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journal = "Appetite",
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}

Get some respect – buy organic foods! When everyday consumer choices serve as prosocial status signaling. / Luomala, Harri; Puska, Petteri; Lähdesmäki, Merja; Siltaoja, Marjo; Kurki, Sami.

julkaisussa: Appetite, Vuosikerta 145, 104492, 02.2020.

Tutkimustuotos: ArtikkelijulkaisuArtikkeliTieteellinenvertaisarvioitu

TY - JOUR

T1 - Get some respect – buy organic foods! When everyday consumer choices serve as prosocial status signaling

AU - Luomala, Harri

AU - Puska, Petteri

AU - Lähdesmäki, Merja

AU - Siltaoja, Marjo

AU - Kurki, Sami

PY - 2020/2

Y1 - 2020/2

N2 - Status considerations have recently been linked to prosocial behaviors. This research shows that even everyday consumer behaviors such as favoring organic foods serve as prosocial status signaling. Key ideas from the continuum model of consumer impression formation and the theories of costly signaling and symbolic consumption are synthetized to make sense of this phenomenon. Two web-surveys (Ns = 187, 259) and a field study (N = 336) following experimental designs are conducted. This approach allows the analysis of both the more and less conscious reactions of consumers. Study 1 shows that the image of consumers favoring organic product versions is marked by characteristics consistent with prosocial status signaling. Study 2 replicates these findings with another sample and a wider range of products and demonstrate that observers’ conservative values influence the image formed of organic food users. Study 3 establishes that similar image effects also emerge through a less conscious formation process and that they extend to how organic food users are socially treated. This research advances the current understanding concerning the interlinkages between organic food usage, prosocial status signaling, consumer impressions and reputation management. Substantively, the studies provide novel compelling empirical evidence for the ability of non-luxurious everyday consumer behaviors to qualify as prosocial status signaling. Conceptually, the integration of evolutionary and sociocultural perspectives represents a major contribution. More specifically, this research yields new understanding as regards the role of individual variation in sensing and interpreting status symbols.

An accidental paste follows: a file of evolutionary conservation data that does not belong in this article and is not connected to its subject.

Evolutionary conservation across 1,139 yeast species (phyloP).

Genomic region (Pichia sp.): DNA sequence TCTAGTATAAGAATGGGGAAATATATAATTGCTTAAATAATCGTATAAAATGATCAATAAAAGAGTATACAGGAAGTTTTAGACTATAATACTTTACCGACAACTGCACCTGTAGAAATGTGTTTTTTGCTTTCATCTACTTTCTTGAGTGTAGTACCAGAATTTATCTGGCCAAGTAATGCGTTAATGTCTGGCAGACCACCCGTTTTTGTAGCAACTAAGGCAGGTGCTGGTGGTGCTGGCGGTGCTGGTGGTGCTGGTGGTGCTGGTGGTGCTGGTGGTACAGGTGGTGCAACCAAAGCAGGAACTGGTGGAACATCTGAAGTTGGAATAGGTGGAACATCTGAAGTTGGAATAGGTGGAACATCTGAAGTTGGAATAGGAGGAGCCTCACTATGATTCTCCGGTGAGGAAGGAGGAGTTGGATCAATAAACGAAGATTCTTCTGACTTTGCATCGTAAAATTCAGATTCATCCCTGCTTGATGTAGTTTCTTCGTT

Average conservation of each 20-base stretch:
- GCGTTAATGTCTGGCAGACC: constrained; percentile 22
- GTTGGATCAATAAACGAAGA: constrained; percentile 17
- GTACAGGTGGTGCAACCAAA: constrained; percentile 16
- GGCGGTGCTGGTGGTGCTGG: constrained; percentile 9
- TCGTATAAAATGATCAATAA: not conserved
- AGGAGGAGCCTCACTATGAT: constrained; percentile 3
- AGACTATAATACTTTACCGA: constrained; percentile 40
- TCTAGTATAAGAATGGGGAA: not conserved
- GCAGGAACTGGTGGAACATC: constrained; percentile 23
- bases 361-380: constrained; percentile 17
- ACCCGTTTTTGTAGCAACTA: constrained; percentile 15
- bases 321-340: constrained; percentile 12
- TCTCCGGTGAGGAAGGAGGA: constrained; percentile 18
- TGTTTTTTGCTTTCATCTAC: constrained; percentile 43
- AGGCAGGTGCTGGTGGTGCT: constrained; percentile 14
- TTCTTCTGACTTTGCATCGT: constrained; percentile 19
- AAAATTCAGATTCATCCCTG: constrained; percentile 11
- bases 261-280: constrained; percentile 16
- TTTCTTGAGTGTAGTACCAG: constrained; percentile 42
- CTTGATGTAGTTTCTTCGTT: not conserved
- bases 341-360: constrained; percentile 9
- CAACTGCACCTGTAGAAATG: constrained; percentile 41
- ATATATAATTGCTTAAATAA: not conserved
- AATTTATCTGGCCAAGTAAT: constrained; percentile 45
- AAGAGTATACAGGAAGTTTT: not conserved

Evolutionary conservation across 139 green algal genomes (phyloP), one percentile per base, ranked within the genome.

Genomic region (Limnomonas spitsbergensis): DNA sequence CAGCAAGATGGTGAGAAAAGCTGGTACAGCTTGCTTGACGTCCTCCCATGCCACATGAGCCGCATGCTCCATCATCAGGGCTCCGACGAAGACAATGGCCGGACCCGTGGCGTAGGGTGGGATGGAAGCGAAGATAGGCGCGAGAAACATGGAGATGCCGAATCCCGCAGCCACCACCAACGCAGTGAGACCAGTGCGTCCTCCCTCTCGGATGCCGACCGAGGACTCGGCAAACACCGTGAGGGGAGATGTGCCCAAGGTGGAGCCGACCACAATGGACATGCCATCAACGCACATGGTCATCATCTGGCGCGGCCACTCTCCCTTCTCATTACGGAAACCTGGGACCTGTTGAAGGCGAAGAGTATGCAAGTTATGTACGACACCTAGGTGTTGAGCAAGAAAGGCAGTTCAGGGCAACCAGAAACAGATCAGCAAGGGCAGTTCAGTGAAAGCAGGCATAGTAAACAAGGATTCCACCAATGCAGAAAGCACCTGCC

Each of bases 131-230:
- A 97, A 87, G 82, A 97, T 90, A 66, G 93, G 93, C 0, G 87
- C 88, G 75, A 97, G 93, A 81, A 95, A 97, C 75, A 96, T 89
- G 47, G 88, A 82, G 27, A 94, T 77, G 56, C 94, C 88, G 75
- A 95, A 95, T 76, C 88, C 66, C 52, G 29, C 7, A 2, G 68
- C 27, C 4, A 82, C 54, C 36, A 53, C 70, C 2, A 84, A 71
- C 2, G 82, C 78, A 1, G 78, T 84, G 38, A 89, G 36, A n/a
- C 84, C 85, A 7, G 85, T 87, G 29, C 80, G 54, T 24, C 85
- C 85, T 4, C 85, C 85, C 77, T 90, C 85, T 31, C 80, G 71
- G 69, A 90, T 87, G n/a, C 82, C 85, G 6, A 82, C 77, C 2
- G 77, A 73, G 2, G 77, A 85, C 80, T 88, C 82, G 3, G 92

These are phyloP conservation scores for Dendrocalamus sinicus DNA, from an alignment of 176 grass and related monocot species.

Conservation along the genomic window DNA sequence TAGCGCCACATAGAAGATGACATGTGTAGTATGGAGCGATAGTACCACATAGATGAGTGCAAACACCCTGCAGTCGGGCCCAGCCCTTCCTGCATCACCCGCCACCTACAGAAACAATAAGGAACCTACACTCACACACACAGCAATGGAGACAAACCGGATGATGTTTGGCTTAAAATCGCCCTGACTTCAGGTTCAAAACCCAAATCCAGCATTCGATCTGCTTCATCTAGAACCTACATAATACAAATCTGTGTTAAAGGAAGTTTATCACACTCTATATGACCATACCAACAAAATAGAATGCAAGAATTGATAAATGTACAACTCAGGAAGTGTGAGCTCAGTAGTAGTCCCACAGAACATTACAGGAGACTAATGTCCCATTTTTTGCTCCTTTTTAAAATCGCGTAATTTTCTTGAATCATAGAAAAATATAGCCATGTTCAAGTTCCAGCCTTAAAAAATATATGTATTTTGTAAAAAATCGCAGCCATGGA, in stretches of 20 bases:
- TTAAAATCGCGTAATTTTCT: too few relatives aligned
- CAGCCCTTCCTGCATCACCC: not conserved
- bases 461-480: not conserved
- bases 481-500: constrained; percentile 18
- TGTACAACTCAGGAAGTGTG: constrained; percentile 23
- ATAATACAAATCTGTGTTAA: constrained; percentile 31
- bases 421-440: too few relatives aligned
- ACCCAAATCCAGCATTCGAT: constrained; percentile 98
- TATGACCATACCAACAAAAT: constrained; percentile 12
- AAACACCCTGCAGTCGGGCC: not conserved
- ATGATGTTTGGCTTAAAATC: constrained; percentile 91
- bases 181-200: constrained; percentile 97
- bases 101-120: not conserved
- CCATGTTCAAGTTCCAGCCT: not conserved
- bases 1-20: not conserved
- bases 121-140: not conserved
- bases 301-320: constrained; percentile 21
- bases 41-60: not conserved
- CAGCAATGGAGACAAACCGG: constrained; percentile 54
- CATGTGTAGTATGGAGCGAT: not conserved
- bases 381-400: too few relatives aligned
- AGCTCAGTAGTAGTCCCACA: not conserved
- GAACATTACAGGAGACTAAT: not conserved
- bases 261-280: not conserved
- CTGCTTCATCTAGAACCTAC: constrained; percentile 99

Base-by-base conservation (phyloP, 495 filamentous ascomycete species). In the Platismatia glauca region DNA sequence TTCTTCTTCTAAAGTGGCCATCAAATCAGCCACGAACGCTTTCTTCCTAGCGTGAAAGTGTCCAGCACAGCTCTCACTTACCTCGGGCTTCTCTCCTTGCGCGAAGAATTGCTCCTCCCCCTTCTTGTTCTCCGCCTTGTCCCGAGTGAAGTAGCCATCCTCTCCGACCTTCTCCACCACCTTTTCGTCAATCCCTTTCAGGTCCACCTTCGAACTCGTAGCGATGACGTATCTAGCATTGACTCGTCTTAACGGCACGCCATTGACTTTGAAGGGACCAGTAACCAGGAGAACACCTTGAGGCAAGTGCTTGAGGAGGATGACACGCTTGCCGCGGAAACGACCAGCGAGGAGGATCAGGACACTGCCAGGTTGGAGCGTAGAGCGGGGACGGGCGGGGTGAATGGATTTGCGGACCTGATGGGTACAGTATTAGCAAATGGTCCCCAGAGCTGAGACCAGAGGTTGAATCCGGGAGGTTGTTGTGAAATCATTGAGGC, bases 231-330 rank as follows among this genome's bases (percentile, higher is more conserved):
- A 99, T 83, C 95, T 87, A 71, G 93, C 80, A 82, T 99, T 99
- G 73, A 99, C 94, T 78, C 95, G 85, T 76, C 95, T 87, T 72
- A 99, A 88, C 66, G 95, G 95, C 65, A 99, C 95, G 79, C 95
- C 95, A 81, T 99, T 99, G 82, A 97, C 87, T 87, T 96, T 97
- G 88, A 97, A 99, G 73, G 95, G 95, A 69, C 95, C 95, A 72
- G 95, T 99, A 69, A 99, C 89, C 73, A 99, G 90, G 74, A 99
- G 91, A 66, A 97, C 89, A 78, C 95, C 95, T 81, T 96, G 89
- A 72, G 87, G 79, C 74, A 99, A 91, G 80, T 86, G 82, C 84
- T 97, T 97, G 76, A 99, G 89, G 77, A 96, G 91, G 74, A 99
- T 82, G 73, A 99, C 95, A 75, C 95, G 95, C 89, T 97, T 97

AB - Status considerations have recently been linked to prosocial behaviors. This research shows that even everyday consumer behaviors such as favoring organic foods serve as prosocial status signaling. Key ideas from the continuum model of consumer impression formation and the theories of costly signaling and symbolic consumption are synthetized to make sense of this phenomenon. Two web-surveys (Ns = 187, 259) and a field study (N = 336) following experimental designs are conducted. This approach allows the analysis of both the more and less conscious reactions of consumers. Study 1 shows that the image of consumers favoring organic product versions is marked by characteristics consistent with prosocial status signaling. Study 2 replicates these findings with another sample and a wider range of products and demonstrate that observers’ conservative values influence the image formed of organic food users. Study 3 establishes that similar image effects also emerge through a less conscious formation process and that they extend to how organic food users are socially treated. This research advances the current understanding concerning the interlinkages between organic food usage, prosocial status signaling, consumer impressions and reputation management. Substantively, the studies provide novel compelling empirical evidence for the ability of non-luxurious everyday consumer behaviors to qualify as prosocial status signaling. Conceptually, the integration of evolutionary and sociocultural perspectives represents a major contribution. More specifically, this research yields new understanding as regards the role of individual variation in sensing and interpreting status symbols.

KW - Food

KW - Consumer image

KW - Costly signaling

KW - Status

KW - Organic

KW - Prosociality

KW - 416 Food Science

KW - 5141 Sociology

KW - 511 Economics

U2 - 10.1016/j.appet.2019.104492

DO - 10.1016/j.appet.2019.104492

M3 - Article

VL - 145

JO - Appetite

JF - Appetite

SN - 0195-6663

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ER -